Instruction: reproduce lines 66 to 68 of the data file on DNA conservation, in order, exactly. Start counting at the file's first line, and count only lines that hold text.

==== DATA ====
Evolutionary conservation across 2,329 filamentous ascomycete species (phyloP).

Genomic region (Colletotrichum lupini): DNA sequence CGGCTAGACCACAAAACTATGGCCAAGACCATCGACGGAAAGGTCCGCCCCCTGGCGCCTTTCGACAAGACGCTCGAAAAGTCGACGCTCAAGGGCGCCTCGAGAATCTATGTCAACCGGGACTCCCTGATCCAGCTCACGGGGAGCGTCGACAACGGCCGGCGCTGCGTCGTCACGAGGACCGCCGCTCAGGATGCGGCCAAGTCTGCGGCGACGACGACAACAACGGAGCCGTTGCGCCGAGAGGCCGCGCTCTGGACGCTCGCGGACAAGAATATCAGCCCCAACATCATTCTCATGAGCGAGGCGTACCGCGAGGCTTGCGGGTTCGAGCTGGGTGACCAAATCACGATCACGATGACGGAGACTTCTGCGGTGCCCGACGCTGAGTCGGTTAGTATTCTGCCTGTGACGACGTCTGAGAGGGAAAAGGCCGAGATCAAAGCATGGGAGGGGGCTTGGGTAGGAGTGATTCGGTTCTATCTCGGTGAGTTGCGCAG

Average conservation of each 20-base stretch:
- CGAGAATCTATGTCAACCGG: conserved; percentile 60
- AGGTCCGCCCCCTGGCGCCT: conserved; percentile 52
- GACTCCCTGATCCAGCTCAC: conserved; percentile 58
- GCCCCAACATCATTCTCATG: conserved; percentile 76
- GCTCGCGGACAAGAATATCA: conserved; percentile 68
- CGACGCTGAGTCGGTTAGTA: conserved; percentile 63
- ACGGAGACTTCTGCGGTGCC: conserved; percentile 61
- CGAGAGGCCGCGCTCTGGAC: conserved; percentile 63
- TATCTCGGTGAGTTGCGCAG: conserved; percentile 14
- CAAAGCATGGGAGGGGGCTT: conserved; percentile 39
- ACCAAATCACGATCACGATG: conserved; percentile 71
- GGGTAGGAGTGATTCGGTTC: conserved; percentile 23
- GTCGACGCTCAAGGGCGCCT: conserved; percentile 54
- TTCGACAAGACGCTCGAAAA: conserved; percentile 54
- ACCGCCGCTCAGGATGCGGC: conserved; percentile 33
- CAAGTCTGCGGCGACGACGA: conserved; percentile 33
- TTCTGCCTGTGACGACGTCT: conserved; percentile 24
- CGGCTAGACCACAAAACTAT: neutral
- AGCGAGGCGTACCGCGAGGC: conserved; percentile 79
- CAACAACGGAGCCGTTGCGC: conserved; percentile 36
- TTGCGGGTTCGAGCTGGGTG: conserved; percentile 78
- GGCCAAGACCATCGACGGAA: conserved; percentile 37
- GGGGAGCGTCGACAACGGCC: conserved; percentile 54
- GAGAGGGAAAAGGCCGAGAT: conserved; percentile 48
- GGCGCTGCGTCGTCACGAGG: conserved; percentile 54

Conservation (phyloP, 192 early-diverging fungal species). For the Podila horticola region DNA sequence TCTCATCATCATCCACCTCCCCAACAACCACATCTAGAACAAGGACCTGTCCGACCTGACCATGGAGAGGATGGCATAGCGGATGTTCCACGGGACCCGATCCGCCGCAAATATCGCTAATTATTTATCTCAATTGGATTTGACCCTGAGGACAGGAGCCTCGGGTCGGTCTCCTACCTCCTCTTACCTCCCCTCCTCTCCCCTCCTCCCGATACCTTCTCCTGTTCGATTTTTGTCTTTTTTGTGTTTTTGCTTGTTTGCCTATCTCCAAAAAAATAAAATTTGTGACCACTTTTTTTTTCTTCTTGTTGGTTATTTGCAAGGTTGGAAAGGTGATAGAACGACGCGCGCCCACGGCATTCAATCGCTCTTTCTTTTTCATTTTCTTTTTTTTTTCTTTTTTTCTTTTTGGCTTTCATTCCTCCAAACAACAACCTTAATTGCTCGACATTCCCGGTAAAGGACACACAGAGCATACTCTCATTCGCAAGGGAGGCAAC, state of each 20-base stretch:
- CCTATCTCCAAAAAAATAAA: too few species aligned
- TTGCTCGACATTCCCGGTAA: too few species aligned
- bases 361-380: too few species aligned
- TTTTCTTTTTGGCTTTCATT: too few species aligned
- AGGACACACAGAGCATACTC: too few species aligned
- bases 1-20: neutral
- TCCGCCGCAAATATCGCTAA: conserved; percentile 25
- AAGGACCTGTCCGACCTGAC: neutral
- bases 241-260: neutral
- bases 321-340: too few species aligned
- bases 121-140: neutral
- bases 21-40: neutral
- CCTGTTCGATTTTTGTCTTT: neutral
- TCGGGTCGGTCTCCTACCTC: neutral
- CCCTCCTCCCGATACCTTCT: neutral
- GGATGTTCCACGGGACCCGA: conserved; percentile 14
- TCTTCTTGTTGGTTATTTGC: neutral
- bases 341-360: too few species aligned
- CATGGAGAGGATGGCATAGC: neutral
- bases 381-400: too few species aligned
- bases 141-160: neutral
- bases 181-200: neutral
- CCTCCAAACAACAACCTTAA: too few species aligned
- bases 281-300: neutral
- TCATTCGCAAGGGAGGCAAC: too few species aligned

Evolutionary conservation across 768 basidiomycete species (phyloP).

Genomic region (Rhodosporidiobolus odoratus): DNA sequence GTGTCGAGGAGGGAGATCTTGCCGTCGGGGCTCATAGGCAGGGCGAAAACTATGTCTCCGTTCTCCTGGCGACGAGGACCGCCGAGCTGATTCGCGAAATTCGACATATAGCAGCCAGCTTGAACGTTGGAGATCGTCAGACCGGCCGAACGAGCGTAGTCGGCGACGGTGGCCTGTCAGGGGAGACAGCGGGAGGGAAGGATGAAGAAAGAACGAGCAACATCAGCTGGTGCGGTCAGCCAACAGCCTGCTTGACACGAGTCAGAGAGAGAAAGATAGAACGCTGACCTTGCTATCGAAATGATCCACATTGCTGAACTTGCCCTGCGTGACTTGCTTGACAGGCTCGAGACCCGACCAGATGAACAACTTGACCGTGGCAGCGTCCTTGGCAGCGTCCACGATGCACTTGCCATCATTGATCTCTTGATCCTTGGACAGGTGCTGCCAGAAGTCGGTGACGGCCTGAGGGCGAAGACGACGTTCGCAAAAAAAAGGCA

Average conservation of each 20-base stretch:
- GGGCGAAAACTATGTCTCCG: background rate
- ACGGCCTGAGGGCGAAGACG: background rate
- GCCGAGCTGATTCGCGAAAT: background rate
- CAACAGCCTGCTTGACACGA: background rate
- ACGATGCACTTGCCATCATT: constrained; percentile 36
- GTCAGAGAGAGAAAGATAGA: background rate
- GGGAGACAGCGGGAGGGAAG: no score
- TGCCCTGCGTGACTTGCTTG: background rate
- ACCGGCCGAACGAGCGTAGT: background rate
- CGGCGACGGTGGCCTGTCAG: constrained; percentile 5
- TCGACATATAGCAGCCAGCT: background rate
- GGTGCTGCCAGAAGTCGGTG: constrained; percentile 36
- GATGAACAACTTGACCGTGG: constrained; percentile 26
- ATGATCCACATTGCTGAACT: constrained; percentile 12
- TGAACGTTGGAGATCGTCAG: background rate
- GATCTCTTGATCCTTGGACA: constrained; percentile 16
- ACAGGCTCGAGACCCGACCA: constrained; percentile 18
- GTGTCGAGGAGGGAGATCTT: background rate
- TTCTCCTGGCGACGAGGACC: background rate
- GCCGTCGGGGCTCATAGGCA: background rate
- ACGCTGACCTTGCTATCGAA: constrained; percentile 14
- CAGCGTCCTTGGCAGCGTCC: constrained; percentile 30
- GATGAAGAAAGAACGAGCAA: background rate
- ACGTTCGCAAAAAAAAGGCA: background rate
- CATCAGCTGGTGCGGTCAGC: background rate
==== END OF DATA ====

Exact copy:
- ACCGGCCGAACGAGCGTAGT: background rate
- CGGCGACGGTGGCCTGTCAG: constrained; percentile 5
- TCGACATATAGCAGCCAGCT: background rate